A Company’s Secret Weapon To Mitigating A Crisis
Nowadays, companies are forced to focus on the short term for two reasons.
First, the digital revolution is shortening all corporate cycles (e.g. product development, supply chain management, and marketing and sales). Technological breakthroughs, the deployment of innovative use cases, the disappearance of suddenly obsolete markets, the emergence of new competitors and the creation of revolutionary business models are all occurring at an unprecedented pace.
In addition, the crisis caused by the Covid-19 pandemic threatens the survival of many companies and creates extreme tensions within almost all the others, often calling into question their strategic, financial, operational and managerial approaches.
In this extraordinarily difficult context, a large number of corporate leaders logically focus on short-term difficulties at the risk of forgetting to mobilize their stakeholders around a long-term project.
This chronological hemiplegia is all the more detrimental because meaningful management is even more important when a company’s future is uncertain than when it is assured. Indeed, every human being has a longing for meaning and a low tolerance for uncertainty.
The results of the latest global Edelman Trust Barometer show that the general public is looking at companies not only from the standpoint of the products and services they deliver but also from their attitude towards Society.
For example, 44 percent of respondents have recently started using a new brand because of the innovative or compassionate way they have responded to the virus outbreak. Furthermore, the fact that some brands care more about people than profit has gained 26 points in importance as a purchasing criterion.
Three data points from the Edelman survey summarize the ongoing evolution:
- 89 percent of respondents expect companies to solve both societal and personal problems.
- Whether consumers can trust brands or not has gained 28 points in importance as a purchasing criterion.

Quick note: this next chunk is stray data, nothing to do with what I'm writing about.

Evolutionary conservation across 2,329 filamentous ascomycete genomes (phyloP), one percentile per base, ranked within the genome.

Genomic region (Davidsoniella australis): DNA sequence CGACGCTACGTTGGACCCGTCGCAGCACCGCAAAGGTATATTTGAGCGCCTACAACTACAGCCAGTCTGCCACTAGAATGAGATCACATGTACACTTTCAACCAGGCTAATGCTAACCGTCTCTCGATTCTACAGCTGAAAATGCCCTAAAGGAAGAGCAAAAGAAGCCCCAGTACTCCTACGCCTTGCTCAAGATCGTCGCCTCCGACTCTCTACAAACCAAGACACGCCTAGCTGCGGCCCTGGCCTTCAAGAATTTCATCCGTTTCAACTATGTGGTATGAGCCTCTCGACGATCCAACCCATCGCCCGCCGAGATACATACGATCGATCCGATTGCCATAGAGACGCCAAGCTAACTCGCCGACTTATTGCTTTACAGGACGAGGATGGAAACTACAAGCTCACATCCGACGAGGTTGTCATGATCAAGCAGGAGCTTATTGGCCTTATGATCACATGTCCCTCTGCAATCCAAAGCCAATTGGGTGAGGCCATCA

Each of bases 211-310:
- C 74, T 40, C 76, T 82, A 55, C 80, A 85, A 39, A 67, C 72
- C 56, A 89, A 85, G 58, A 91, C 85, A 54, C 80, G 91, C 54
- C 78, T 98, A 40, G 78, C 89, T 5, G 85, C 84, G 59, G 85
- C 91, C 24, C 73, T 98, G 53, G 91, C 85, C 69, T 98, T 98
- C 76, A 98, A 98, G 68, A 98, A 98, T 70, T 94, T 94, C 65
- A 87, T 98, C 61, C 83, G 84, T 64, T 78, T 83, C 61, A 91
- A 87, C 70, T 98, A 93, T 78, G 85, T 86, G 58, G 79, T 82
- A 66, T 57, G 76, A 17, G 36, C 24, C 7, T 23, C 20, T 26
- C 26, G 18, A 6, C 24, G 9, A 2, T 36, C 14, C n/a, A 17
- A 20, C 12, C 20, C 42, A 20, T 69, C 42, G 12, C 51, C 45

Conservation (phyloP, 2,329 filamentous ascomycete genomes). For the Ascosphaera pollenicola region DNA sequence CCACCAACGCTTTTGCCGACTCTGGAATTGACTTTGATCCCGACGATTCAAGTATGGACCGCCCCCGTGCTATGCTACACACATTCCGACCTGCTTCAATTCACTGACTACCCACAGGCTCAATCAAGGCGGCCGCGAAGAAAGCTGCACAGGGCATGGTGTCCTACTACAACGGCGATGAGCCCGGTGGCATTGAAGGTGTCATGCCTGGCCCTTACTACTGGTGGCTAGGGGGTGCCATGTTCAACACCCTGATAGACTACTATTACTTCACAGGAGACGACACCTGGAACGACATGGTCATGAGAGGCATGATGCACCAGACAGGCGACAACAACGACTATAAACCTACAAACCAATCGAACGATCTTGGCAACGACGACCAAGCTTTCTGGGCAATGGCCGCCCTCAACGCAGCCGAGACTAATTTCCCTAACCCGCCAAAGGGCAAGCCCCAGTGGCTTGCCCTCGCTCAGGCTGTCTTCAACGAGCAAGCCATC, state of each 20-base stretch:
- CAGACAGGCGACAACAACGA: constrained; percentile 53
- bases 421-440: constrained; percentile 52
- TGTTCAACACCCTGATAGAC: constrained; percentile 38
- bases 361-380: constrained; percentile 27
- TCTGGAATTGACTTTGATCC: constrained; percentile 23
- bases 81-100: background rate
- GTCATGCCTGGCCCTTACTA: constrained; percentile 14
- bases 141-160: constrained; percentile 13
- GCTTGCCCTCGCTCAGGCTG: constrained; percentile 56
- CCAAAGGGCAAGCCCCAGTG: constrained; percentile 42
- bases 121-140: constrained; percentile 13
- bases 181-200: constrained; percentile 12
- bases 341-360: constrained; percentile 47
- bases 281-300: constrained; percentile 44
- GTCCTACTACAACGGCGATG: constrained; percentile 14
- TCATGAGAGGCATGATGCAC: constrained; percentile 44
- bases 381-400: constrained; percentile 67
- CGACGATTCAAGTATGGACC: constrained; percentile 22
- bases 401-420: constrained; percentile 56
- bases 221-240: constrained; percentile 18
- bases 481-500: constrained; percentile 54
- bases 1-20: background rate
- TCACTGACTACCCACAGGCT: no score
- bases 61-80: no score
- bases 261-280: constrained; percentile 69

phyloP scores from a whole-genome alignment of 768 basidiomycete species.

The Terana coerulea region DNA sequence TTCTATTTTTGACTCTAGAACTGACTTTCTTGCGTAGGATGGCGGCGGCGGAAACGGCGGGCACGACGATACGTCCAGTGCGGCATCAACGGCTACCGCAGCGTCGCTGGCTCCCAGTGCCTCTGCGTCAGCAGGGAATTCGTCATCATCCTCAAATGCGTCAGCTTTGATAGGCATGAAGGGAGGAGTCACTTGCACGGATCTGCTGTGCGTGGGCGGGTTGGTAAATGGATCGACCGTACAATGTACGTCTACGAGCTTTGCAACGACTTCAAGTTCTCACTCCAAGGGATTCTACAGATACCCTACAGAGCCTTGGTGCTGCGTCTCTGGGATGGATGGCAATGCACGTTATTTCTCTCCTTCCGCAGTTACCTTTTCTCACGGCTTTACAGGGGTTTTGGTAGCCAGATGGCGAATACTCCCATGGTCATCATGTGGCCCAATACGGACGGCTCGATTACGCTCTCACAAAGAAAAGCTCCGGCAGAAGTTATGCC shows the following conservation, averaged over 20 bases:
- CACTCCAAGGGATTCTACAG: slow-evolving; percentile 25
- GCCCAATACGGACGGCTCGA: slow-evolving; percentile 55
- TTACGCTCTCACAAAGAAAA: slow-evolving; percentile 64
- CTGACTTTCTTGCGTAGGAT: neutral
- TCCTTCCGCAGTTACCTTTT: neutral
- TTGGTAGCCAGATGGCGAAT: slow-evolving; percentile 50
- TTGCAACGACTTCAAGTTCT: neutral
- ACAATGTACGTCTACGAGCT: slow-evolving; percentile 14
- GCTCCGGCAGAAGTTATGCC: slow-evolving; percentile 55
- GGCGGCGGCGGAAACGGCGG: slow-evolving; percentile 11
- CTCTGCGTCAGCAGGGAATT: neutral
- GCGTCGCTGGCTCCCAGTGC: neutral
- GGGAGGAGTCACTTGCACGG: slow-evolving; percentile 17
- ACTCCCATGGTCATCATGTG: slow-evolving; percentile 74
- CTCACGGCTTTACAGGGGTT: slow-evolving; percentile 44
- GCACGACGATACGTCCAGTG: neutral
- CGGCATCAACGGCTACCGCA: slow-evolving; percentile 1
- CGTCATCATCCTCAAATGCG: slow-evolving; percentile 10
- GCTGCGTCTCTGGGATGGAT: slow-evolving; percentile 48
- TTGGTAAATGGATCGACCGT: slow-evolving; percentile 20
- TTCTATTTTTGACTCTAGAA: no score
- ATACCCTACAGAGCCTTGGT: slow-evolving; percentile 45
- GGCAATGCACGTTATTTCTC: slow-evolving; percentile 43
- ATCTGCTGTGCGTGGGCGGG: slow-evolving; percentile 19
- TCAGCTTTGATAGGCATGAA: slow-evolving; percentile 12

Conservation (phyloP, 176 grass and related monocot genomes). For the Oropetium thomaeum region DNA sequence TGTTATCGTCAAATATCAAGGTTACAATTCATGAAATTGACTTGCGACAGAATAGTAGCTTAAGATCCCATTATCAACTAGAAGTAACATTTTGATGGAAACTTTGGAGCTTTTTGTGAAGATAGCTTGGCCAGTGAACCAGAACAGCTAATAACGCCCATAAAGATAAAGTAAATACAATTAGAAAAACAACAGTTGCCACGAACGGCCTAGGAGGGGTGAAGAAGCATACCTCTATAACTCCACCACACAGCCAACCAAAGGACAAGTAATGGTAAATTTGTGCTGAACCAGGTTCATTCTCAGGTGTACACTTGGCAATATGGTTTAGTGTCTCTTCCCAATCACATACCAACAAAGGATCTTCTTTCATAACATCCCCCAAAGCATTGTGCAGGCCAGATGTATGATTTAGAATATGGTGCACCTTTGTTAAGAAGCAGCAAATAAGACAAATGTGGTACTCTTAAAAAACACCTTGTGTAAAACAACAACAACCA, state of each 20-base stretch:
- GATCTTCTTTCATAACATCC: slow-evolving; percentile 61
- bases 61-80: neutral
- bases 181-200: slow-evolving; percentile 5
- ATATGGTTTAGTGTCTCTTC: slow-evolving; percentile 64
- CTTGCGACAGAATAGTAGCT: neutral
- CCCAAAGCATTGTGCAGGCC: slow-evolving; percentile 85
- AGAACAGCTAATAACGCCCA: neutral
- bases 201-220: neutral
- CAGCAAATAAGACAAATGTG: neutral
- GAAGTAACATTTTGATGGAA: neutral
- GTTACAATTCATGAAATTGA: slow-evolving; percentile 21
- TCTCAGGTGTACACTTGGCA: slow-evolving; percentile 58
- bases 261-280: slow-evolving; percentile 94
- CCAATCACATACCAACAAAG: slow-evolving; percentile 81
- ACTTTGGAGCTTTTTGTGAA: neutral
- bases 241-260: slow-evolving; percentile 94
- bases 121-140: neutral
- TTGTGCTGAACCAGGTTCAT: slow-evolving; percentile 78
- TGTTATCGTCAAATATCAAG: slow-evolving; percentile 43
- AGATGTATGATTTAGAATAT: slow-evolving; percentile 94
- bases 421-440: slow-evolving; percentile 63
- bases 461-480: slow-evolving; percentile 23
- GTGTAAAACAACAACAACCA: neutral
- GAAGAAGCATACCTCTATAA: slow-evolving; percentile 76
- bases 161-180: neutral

This is why the way a company engages its stakeholders is not only a humanistic imperative in these times: It also contributes to its competitiveness. The more authentic it is, the more it motives its employees and thereby drives its economic performance.
Incidentally, this will be true long after the Covid-19 crisis has been overcome since uncertainty will define the remainder of this decade: Around 85 percent of the jobs that today’s learners will be doing in 2030 haven’t been invented yet.
To weather the coming storm, leaders and managers will have to attach ever-increasing importance to the purpose, strategy and values they share with their teams in order to engage them. In this respect, a survey recently conducted by McKinsey shows that “82 percent of respondents affirmed the importance of purpose, but only 42 percent reported that their company’s stated ‘purpose’ had much effect.” In addition, “contributing to Society and creating meaningful work, the top two priorities of employees in [this] survey, are the focus of just 21 percent and 11 percent of purpose statements, respectively.”
Democritus famously wrote that a man’s fate is mostly but the echo of his character and passion. This is true for companies as well.